Earning credit card sign-up bonuses can be an incredibly efficient way to earn loads of credit card, hotel, and airline points. In the last few years, I’ve signed up for over 20 credit cards which has helped me earn around 2,000,000 points with various loyalty programs. This year, while on my sabbatical, I used just over 850,000 of these points to save me over $20,000 in travel over six months of travel. However, as I’ve warned in my various posts, this strategy (often referred to as “churning”) is not for everyone. In fact, if you aren’t fiscally responsible, opening up new credit cards can have devastating consequences.
Before I get into the risks associated with this hobby, it’s important to remember that credit card companies make money in 3 ways:
- Annual fees
- Interest charges from unpaid credit card balances
- Transaction fees charged to merchants
In other words, the marketing department is trying to find ways to earn money in one or more of these three ways. Thinking about this from their point of view can help you to avoid some of the problems I’ll mention below. In other words, you should try to earn as many points as you can while limiting the amount of money the credit card companies earn from you.
Anyway, here are the most common perils of the game known as credit card churning:
This rarely gets talked about in the award travel blogosphere but I think it’s critically important which is why I’m listing it first. Banks and credit cards companies are a part of the marketing machine. They provide tempting offers in an effort to get you to use their cards and spend more money. There is a reason that these companies make billions of dollars a year: These strategies work!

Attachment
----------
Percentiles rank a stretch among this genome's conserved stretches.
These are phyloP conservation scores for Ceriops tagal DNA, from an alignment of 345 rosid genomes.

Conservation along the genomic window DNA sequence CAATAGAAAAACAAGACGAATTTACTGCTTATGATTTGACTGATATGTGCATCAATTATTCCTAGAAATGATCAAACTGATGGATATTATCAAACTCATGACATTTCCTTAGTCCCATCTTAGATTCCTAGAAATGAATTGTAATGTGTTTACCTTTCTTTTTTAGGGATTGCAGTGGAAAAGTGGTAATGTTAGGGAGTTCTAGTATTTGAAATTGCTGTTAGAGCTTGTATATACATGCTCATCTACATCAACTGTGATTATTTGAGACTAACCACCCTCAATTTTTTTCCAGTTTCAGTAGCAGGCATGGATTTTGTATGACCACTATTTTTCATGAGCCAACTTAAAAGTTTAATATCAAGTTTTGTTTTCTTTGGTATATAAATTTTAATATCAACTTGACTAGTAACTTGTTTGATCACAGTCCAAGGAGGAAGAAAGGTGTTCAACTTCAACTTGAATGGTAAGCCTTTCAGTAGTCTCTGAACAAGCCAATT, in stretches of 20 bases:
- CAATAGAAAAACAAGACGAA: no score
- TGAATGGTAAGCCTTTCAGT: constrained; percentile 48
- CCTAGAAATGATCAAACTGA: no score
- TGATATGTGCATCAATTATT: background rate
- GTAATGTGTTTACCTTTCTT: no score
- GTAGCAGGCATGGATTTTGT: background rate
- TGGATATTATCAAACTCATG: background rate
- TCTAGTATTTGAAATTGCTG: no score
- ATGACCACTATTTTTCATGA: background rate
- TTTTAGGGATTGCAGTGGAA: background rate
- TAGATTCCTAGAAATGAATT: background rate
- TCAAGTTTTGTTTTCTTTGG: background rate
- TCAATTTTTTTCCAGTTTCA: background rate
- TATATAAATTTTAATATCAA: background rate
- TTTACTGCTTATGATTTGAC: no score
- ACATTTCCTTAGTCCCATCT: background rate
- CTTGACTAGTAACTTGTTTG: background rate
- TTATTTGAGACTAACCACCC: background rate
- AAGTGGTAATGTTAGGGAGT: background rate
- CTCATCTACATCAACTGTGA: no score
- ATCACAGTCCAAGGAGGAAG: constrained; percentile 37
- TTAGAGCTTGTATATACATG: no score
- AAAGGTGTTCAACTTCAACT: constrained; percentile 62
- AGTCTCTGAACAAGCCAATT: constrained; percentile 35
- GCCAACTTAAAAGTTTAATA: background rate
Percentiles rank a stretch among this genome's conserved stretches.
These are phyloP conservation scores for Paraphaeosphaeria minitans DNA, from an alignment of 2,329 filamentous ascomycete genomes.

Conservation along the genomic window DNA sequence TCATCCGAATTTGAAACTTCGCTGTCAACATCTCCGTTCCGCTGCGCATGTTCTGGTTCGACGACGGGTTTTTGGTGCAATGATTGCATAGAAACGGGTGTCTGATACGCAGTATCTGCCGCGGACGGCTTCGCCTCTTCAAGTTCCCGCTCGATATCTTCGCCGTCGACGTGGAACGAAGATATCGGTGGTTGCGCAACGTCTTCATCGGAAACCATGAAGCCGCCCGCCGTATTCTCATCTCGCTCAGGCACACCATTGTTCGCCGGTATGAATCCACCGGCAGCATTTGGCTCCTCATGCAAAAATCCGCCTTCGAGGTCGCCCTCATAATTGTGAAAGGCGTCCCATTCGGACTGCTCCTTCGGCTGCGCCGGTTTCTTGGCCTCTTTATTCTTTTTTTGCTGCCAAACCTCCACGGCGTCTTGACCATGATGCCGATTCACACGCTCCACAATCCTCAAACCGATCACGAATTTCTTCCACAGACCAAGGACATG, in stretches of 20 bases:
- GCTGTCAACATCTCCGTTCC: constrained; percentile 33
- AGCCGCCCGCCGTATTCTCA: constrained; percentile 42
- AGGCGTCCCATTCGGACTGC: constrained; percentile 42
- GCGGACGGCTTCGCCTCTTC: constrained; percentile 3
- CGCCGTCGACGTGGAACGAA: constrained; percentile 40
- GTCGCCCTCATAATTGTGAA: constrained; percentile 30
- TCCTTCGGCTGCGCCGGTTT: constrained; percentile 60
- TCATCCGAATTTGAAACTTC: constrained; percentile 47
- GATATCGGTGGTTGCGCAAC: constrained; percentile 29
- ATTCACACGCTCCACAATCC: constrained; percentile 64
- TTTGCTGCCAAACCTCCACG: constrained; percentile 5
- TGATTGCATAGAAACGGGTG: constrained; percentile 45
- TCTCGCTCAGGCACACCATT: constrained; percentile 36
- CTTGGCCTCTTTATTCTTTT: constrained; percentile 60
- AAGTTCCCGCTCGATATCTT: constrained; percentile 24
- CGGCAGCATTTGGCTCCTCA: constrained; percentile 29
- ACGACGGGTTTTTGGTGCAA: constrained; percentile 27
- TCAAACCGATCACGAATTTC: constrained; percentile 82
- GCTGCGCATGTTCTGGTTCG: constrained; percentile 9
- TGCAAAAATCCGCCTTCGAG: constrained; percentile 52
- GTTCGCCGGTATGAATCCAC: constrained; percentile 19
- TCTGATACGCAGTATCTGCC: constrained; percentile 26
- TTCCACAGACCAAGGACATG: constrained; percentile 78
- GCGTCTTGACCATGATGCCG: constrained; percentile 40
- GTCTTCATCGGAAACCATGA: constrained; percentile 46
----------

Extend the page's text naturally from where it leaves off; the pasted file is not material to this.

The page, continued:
First of all, most credit cards require you to spend several thousand dollars over the course of a few months (usually three) in order to earn their sign-up bonus. If you aren’t a heavy spender, this can really be a stretch, particularly for some of the premium cards which may require you to spend $5,000 or more over 3 months. If you have to spend more than usual in order to earn the sign-up bonus, credit card churning may not be for you.
That said, if you’re close to earning your sign-up bonus but aren’t quite there, buying gift cards for future use may be an effective strategy to ensure you get the sign-up bonus. Just buy gift cards to places where you normally spend money like Amazon or your favorite grocery store. Again, don’t use this as an excuse to buy something that you wouldn’t normally buy.